OKLAHOMA CITY — Gov. Kevin Stitt unwittingly triggered the automatic renewal of the state's tribal gaming compacts last December — at the same time he was publicly arguing that the 15-year agreements were about to expire, Wichita and Affiliated Tribes contend in a federal court document filed late Friday.

A spokeswoman for Stitt responded Saturday the governor and his staff remain confident that the renewal provision was never triggered.

The Wichita and Affiliated Tribes consist of the Wichita, Keechi, Waco and Tawakoni tribes. They contend Stitt undermined his own legal position and triggered the renewal provision for all gaming tribes by signing extension agreements with two tribes — the United Keetoowah Band of Cherokee Indians and the Kialegee Tribal Town. Those agreements "purported" to extend the "expiration date" of the two tribes' compacts from Jan. 1 to Aug. 31, the Wichita Tribe said.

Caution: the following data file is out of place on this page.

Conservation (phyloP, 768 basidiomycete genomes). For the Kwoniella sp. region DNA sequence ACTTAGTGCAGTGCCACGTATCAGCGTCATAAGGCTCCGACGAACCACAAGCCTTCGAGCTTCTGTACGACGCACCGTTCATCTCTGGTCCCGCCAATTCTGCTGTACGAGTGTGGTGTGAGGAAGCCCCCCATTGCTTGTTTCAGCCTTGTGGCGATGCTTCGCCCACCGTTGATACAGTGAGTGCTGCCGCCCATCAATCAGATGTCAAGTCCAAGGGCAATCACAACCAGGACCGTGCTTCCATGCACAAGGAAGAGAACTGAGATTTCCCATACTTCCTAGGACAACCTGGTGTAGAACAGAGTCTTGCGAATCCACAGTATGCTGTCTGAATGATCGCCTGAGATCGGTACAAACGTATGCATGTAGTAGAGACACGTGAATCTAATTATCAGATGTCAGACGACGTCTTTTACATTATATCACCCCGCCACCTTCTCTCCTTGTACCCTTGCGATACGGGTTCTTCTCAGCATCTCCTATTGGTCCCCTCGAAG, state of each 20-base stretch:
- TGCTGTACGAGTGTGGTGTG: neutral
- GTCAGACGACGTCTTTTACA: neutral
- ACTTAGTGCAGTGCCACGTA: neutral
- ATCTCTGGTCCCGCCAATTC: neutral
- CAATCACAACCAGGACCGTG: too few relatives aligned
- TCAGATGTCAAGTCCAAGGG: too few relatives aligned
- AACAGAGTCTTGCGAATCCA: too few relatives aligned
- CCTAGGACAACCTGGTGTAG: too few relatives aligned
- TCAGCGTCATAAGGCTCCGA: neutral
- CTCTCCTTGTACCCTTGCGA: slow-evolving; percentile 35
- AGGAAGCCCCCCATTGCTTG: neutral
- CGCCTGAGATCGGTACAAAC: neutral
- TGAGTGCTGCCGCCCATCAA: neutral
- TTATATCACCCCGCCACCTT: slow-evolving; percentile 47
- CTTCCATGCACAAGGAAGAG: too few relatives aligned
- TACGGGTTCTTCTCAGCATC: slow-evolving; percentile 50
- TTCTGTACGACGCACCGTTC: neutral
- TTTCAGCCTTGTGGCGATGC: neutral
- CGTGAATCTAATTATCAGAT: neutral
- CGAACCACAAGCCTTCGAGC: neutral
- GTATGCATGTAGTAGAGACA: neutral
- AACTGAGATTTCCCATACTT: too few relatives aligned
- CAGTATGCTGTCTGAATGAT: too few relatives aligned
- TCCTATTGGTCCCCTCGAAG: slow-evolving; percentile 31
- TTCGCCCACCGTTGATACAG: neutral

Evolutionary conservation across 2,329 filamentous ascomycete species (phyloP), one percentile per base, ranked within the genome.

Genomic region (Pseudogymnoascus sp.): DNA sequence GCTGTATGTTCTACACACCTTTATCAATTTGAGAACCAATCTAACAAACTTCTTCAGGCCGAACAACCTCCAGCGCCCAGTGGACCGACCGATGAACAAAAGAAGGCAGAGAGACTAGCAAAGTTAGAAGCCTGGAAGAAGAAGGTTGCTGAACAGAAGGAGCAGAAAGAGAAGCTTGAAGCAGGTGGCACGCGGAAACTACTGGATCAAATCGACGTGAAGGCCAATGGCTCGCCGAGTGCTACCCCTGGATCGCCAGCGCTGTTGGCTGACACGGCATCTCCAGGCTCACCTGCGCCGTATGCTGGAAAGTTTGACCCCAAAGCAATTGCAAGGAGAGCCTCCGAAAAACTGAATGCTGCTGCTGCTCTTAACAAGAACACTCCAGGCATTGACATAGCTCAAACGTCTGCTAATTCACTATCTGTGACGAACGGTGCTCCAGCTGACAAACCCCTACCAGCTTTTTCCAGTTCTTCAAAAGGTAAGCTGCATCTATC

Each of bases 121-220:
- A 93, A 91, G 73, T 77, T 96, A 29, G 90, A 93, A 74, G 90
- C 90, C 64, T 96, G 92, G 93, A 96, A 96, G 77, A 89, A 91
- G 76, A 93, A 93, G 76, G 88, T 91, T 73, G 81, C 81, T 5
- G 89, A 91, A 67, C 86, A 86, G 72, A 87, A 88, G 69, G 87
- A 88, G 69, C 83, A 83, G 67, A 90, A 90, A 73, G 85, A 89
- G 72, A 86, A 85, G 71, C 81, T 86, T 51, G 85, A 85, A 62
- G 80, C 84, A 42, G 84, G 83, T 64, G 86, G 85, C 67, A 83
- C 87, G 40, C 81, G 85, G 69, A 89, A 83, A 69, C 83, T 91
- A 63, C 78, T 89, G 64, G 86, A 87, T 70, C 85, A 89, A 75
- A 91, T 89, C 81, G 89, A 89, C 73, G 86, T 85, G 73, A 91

The tribes contend that under the terms of their compacts, the compacts automatically renew if "organization licensees or others are authorized to conduct electronic gaming in any form" at the time the compacts come up for renewal.

What you need to know about tribal gaming

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